Education Secretary Betsy DeVos holds a news conference at the Education Department on July 13 after a day of meetings weighing whether to keep or reject Obama-era guidance that laid out how schools must meet their obligations under Title IX. (Evelyn Hockstein/For The Washington Post)

Mili Mitra is a Post Opinions intern.

Being a female college student in the United States today — at least for this female college student — means having second thoughts about walking to the library alone after dark. It means organizing a buddy system before attending a party. Most of all, it means knowing that you can do everything in your power to remain safe and still end up part of the 1 in 5 female undergraduates estimated to have experienced some form of sexual assault.

Candice E. Jackson doesn’t seem to see it that way. Jackson, the acting assistant secretary for civil rights at the Education Department, told the New York Times that 90 percent of campus sexual assault accusations “fall into the category of ‘we were both drunk,’ ‘we broke up, and six months later I found myself under a Title IX investigation because she just decided that our last sleeping together was not quite right.’ ” She later apologized, calling her remark “flippant,” but the damage was done.

Jackson signaled to students and survivors everywhere that this administration does not plan to take campus assault seriously. What’s worse, Education Secretary Betsy DeVos did not immediately repudiate Jackson’s statement. Indeed, the day after Jackson’s apology, DeVos held three “listening sessions” to discuss the future of campus assault policies and devoted an entire panel — one-third of her time — to men’s rights groups advocating for those who claim to have been falsely accused.

Between a conversation with campus assault survivors, and one with campus administrators and legal experts, DeVos met with representatives from Stop Abusive and Violent Environments (SAVE), which is known for arguing that “female initiation of partner violence is the leading reason” for domestic violence, and the National Coalition for Men, whose chapters have published the names and photos of some Title IX complainants with the label “false accusers.” By giving a platform to these antiquated views, DeVos reinforced the idea that this administration will turn its back on existing campus sexual misconduct policies.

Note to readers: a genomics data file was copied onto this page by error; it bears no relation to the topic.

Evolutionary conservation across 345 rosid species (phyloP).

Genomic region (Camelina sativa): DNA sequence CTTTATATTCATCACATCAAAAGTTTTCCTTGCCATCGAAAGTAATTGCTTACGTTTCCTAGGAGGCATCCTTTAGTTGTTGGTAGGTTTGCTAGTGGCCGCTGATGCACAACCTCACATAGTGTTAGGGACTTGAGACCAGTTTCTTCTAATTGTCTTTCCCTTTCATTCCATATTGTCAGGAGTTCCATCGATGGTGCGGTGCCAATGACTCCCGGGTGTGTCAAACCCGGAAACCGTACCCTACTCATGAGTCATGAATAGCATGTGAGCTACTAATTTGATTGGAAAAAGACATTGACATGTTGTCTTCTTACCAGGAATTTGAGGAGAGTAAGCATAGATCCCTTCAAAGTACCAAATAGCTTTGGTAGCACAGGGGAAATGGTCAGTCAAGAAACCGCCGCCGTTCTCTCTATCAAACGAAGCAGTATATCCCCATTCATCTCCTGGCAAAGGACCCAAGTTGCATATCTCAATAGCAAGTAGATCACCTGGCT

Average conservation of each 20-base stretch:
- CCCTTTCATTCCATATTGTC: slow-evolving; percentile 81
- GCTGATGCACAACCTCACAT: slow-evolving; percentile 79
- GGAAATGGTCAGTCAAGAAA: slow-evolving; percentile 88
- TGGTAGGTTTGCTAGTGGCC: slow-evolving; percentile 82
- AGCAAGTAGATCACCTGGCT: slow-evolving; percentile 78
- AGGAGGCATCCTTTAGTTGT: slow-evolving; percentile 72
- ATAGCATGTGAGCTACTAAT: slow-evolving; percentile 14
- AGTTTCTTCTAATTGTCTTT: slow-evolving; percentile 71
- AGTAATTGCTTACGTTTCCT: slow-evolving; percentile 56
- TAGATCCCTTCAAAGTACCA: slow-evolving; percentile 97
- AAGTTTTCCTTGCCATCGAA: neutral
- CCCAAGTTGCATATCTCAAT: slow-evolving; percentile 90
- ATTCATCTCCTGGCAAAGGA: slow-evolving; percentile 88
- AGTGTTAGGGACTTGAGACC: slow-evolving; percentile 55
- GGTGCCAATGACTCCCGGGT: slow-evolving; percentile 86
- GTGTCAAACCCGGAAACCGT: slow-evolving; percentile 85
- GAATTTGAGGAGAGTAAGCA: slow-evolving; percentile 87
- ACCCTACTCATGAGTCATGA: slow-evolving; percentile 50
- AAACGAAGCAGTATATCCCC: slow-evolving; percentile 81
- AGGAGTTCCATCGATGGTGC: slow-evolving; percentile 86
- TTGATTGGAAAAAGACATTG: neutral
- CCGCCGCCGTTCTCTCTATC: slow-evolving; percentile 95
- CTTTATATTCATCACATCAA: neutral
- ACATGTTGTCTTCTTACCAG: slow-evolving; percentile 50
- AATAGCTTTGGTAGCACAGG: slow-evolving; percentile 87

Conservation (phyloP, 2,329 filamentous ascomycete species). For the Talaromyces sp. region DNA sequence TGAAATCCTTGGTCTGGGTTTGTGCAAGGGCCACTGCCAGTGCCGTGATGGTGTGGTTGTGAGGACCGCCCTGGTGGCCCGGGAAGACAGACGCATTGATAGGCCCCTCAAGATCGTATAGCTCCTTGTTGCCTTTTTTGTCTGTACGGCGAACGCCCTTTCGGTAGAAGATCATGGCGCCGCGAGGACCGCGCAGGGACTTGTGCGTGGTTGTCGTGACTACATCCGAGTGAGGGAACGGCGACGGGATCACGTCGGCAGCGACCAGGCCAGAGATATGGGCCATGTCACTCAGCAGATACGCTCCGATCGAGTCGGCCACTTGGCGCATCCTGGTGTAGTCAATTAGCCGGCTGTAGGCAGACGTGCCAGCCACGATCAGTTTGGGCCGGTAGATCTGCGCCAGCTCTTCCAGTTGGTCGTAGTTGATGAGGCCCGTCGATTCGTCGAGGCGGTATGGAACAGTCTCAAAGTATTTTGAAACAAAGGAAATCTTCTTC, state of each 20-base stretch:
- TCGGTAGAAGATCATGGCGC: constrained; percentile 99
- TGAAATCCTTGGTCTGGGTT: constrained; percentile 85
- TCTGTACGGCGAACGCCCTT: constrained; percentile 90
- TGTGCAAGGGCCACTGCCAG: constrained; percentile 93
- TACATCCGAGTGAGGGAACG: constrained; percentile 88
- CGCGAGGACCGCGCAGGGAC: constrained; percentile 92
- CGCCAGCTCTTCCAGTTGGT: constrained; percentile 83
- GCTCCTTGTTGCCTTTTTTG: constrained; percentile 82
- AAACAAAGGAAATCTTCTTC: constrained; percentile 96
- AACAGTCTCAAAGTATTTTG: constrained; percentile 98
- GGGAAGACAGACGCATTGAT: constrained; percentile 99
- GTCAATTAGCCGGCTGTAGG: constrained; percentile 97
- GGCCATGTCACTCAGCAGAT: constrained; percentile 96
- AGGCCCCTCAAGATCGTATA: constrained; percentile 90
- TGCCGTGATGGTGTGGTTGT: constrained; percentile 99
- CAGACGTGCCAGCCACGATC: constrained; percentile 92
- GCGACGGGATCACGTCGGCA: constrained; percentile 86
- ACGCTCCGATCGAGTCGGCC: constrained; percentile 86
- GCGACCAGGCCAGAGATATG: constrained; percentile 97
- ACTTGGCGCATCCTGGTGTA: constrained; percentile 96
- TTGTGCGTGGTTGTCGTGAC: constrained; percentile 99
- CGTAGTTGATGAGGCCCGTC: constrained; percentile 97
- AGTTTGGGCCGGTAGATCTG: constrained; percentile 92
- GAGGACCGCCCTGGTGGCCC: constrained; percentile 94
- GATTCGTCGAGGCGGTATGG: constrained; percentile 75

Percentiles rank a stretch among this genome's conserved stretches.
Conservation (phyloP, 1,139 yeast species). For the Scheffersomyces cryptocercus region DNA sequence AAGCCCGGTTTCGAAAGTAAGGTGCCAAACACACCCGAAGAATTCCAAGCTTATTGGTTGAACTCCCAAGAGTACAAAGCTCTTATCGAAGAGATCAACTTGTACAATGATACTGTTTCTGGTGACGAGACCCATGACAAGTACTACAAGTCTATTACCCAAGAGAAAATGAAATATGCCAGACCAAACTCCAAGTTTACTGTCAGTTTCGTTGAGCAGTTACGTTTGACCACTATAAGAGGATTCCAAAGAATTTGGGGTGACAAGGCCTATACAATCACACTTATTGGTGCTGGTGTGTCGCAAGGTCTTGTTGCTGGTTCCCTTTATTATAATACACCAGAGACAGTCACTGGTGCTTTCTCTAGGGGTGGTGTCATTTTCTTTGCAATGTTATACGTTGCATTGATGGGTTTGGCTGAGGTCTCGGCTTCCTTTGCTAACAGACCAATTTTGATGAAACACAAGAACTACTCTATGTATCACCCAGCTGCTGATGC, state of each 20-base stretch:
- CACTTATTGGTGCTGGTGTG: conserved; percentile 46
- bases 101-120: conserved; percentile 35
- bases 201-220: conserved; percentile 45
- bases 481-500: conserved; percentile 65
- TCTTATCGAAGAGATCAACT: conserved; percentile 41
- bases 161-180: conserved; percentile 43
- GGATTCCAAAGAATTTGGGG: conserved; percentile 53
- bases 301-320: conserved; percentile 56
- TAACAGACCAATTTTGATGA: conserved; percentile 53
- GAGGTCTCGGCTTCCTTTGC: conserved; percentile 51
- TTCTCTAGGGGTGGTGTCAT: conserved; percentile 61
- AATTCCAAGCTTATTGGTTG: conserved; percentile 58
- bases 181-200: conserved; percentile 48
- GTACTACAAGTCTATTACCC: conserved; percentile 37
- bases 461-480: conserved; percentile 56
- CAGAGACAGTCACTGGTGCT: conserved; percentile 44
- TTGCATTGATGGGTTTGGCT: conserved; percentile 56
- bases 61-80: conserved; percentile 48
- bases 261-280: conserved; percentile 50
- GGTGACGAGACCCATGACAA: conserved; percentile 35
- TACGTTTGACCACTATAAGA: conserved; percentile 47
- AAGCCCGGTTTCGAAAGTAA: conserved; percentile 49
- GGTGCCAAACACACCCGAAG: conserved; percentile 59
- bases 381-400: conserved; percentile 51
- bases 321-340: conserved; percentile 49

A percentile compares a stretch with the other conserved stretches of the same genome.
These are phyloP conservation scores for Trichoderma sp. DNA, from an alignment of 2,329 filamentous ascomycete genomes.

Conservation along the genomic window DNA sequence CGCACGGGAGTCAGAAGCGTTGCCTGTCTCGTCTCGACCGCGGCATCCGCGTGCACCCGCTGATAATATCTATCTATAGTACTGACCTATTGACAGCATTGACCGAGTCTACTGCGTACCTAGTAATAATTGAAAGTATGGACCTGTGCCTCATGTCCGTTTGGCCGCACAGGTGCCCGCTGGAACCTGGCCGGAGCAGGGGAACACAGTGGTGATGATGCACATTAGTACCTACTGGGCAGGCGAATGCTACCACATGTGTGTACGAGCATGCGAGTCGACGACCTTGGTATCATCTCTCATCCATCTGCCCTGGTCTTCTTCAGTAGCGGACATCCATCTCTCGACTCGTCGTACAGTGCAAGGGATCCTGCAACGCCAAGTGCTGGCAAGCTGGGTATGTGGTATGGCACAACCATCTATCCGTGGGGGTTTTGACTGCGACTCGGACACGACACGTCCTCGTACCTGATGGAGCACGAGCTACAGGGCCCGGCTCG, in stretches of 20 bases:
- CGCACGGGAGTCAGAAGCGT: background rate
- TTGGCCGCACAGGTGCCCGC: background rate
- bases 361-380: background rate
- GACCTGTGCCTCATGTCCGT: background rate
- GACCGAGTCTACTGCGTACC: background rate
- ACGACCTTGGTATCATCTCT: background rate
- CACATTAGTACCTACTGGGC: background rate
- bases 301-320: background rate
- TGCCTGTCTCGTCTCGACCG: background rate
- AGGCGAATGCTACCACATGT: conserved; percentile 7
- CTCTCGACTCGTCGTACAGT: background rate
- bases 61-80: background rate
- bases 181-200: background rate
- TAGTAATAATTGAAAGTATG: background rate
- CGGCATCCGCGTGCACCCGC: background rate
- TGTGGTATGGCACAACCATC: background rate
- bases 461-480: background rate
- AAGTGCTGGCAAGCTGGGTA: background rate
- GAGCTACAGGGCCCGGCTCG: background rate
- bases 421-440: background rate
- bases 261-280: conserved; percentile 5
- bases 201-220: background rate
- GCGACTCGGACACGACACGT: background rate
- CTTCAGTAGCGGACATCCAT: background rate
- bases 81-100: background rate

This would be a mistake. The Obama administration’s “Dear Colleague” letter — which urged colleges to treat sexual harassment and violence as sex discrimination prohibited by Title IX of the 1972 Education Amendments — had its flaws, but it served an important purpose in waking colleges up to the seriousness of campus assault.

Before the Obama administration issued its guidance, campus sexual assault was all too often swept under the rug. College administrators would pass cases off to law enforcement and offer little or no support to student victims — or worse, discourage students from filing official reports. By threatening to revoke institutions’ federal funding, the guidance forced colleges to create better response systems. This likely increased reporting rates, which were abysmally low in years past.

And this is precisely what DeVos and Jackson miss when they normalize the narrative of false accusations. Given the financial, bureaucratic and emotional hurdles to filing a Title IX complaint, it is ridiculous to imagine that campuses are full of vindictive or misguided complainers trying to take advantage of the system.

 Nor is this borne out by data: The FBI estimates that somewhere between 2 percent and 10 percent of sexual assault allegations are false, while a 2015 Bureau of Justice Statistics study found that just 12.5 percent of surveyed rape survivors on campus reported their experiences to school officials. Although some situations may involve complicated questions of ambiguous consent or overconsumption of alcohol, the evidence clearly points to a crisis of underreporting, not over-reporting.

The Title IX guidance was created to address this very problem. That isn’t to say that it is perfect — far from it. Campus assault policies vary from college to college and can be vague, inconsistent and out of touch with reality. Moreover, the school officials charged with handling these cases are often overworked or unprepared, making the process inefficient and susceptible to misuse. But the answer isn’t to remove the guidance altogether and return to a system that was stacked against survivors.

We need a good-faith effort to reform the system — one that retains the strengths of the current process and hammers out its flaws. There is a reasonable debate over the standard of evidence used in Title IX decisions and how school administrators can be trained to respond to reports of misconduct. What shouldn’t be up for discussion is the need for federal guidance forcing colleges to take a critical look at sexual violence on their campuses.

If DeVos does withdraw or seriously undermine the Title IX guidance, she will broadcast to colleges that they can fall back into complacency — and tell perpetrators that the clampdown on campus assault is at an end. Perhaps the outcry over Jackson’s remarks will deter DeVos. But I’m not holding out much hope. When I return to campus in September, I’m bringing pepper spray.